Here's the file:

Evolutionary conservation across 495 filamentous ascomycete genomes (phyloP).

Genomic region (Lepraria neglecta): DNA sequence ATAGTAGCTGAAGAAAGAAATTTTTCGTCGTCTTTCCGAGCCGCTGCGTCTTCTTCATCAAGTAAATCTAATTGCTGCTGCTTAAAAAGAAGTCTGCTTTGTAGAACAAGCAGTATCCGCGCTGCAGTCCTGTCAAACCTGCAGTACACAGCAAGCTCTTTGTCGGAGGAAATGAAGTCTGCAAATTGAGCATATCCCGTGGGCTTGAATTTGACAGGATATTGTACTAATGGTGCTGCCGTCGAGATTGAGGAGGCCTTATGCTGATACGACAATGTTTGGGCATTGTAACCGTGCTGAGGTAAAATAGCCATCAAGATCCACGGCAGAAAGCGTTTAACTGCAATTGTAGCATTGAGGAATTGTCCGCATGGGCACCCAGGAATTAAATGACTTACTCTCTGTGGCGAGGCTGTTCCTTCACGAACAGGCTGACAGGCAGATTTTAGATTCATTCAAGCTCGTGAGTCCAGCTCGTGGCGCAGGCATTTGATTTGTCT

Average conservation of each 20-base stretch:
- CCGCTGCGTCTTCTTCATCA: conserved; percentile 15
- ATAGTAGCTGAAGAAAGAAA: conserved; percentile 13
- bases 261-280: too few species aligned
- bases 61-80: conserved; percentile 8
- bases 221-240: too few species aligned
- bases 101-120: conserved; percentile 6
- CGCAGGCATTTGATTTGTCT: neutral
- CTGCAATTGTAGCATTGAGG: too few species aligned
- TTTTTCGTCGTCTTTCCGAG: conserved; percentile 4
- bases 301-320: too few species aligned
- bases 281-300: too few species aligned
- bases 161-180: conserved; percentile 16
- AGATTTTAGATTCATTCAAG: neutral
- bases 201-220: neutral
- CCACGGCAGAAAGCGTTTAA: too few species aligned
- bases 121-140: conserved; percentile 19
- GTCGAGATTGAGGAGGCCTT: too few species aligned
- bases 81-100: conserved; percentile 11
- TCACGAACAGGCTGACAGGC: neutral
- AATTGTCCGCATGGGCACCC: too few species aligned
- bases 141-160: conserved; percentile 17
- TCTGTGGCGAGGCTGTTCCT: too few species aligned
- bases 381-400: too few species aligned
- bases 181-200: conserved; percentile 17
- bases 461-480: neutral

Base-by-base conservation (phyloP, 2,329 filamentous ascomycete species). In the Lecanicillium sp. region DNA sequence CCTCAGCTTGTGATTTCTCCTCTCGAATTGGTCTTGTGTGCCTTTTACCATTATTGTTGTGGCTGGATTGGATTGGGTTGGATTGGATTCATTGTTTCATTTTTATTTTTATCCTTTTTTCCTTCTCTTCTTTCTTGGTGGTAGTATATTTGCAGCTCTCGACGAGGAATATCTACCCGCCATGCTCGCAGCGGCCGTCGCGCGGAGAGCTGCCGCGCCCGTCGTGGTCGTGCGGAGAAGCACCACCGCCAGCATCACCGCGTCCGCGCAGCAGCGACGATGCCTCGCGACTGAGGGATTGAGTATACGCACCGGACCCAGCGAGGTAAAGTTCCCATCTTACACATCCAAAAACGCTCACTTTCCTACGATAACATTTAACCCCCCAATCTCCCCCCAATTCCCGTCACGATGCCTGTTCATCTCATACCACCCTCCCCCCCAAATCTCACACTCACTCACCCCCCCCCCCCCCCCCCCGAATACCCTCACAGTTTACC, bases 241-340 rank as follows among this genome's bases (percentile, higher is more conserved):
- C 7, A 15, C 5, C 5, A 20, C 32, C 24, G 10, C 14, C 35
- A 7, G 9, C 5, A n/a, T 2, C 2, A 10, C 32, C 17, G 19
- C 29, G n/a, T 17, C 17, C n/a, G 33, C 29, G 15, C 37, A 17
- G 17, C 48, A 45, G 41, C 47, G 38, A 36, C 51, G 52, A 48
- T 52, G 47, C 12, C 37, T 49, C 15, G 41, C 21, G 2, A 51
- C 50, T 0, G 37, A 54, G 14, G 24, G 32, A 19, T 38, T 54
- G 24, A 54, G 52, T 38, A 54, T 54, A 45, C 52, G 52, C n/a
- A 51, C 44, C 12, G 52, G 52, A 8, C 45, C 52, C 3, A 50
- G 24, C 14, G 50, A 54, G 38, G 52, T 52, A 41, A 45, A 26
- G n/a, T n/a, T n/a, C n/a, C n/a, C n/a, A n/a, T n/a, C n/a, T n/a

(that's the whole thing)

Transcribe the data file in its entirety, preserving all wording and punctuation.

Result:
Evolutionary conservation across 495 filamentous ascomycete genomes (phyloP).

Genomic region (Lepraria neglecta): DNA sequence ATAGTAGCTGAAGAAAGAAATTTTTCGTCGTCTTTCCGAGCCGCTGCGTCTTCTTCATCAAGTAAATCTAATTGCTGCTGCTTAAAAAGAAGTCTGCTTTGTAGAACAAGCAGTATCCGCGCTGCAGTCCTGTCAAACCTGCAGTACACAGCAAGCTCTTTGTCGGAGGAAATGAAGTCTGCAAATTGAGCATATCCCGTGGGCTTGAATTTGACAGGATATTGTACTAATGGTGCTGCCGTCGAGATTGAGGAGGCCTTATGCTGATACGACAATGTTTGGGCATTGTAACCGTGCTGAGGTAAAATAGCCATCAAGATCCACGGCAGAAAGCGTTTAACTGCAATTGTAGCATTGAGGAATTGTCCGCATGGGCACCCAGGAATTAAATGACTTACTCTCTGTGGCGAGGCTGTTCCTTCACGAACAGGCTGACAGGCAGATTTTAGATTCATTCAAGCTCGTGAGTCCAGCTCGTGGCGCAGGCATTTGATTTGTCT

Average conservation of each 20-base stretch:
- CCGCTGCGTCTTCTTCATCA: conserved; percentile 15
- ATAGTAGCTGAAGAAAGAAA: conserved; percentile 13
- bases 261-280: too few species aligned
- bases 61-80: conserved; percentile 8
- bases 221-240: too few species aligned
- bases 101-120: conserved; percentile 6
- CGCAGGCATTTGATTTGTCT: neutral
- CTGCAATTGTAGCATTGAGG: too few species aligned
- TTTTTCGTCGTCTTTCCGAG: conserved; percentile 4
- bases 301-320: too few species aligned
- bases 281-300: too few species aligned
- bases 161-180: conserved; percentile 16
- AGATTTTAGATTCATTCAAG: neutral
- bases 201-220: neutral
- CCACGGCAGAAAGCGTTTAA: too few species aligned
- bases 121-140: conserved; percentile 19
- GTCGAGATTGAGGAGGCCTT: too few species aligned
- bases 81-100: conserved; percentile 11
- TCACGAACAGGCTGACAGGC: neutral
- AATTGTCCGCATGGGCACCC: too few species aligned
- bases 141-160: conserved; percentile 17
- TCTGTGGCGAGGCTGTTCCT: too few species aligned
- bases 381-400: too few species aligned
- bases 181-200: conserved; percentile 17
- bases 461-480: neutral

Base-by-base conservation (phyloP, 2,329 filamentous ascomycete species). In the Lecanicillium sp. region DNA sequence CCTCAGCTTGTGATTTCTCCTCTCGAATTGGTCTTGTGTGCCTTTTACCATTATTGTTGTGGCTGGATTGGATTGGGTTGGATTGGATTCATTGTTTCATTTTTATTTTTATCCTTTTTTCCTTCTCTTCTTTCTTGGTGGTAGTATATTTGCAGCTCTCGACGAGGAATATCTACCCGCCATGCTCGCAGCGGCCGTCGCGCGGAGAGCTGCCGCGCCCGTCGTGGTCGTGCGGAGAAGCACCACCGCCAGCATCACCGCGTCCGCGCAGCAGCGACGATGCCTCGCGACTGAGGGATTGAGTATACGCACCGGACCCAGCGAGGTAAAGTTCCCATCTTACACATCCAAAAACGCTCACTTTCCTACGATAACATTTAACCCCCCAATCTCCCCCCAATTCCCGTCACGATGCCTGTTCATCTCATACCACCCTCCCCCCCAAATCTCACACTCACTCACCCCCCCCCCCCCCCCCCCGAATACCCTCACAGTTTACC, bases 241-340 rank as follows among this genome's bases (percentile, higher is more conserved):
- C 7, A 15, C 5, C 5, A 20, C 32, C 24, G 10, C 14, C 35
- A 7, G 9, C 5, A n/a, T 2, C 2, A 10, C 32, C 17, G 19
- C 29, G n/a, T 17, C 17, C n/a, G 33, C 29, G 15, C 37, A 17
- G 17, C 48, A 45, G 41, C 47, G 38, A 36, C 51, G 52, A 48
- T 52, G 47, C 12, C 37, T 49, C 15, G 41, C 21, G 2, A 51
- C 50, T 0, G 37, A 54, G 14, G 24, G 32, A 19, T 38, T 54
- G 24, A 54, G 52, T 38, A 54, T 54, A 45, C 52, G 52, C n/a
- A 51, C 44, C 12, G 52, G 52, A 8, C 45, C 52, C 3, A 50
- G 24, C 14, G 50, A 54, G 38, G 52, T 52, A 41, A 45, A 26
- G n/a, T n/a, T n/a, C n/a, C n/a, C n/a, A n/a, T n/a, C n/a, T n/a